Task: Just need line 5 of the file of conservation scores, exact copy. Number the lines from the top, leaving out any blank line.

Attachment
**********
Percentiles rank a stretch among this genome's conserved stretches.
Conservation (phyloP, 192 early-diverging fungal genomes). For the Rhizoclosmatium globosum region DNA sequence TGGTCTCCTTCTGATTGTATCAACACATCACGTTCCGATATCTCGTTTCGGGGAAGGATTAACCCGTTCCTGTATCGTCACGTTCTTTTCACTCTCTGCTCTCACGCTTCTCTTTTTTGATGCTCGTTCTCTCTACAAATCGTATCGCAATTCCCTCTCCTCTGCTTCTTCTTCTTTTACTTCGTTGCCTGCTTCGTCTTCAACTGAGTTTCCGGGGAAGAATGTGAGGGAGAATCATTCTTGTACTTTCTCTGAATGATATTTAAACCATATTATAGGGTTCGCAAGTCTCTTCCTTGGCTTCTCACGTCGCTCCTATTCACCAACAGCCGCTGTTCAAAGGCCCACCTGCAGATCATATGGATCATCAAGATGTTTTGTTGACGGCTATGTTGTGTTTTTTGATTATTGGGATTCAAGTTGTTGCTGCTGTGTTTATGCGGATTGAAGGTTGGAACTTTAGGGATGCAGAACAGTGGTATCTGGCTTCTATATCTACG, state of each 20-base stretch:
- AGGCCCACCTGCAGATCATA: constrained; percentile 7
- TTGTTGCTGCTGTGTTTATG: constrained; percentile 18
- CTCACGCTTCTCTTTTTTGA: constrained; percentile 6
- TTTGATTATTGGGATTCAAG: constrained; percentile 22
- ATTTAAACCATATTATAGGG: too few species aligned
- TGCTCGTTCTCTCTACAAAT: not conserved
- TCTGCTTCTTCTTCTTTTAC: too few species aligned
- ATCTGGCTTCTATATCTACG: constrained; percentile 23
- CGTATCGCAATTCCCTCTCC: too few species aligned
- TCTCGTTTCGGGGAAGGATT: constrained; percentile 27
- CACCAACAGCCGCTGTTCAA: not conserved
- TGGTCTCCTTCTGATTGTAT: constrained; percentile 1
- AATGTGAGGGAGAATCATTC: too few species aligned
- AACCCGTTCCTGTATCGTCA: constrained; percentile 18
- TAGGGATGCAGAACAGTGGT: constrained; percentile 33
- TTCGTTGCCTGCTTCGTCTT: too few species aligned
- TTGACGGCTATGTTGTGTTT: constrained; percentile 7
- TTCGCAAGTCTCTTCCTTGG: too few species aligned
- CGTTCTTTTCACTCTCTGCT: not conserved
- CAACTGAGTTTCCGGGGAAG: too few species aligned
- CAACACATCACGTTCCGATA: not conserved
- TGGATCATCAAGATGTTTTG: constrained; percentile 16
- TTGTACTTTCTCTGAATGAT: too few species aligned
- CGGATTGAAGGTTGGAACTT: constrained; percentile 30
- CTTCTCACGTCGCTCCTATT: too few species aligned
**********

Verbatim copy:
- CTCACGCTTCTCTTTTTTGA: constrained; percentile 6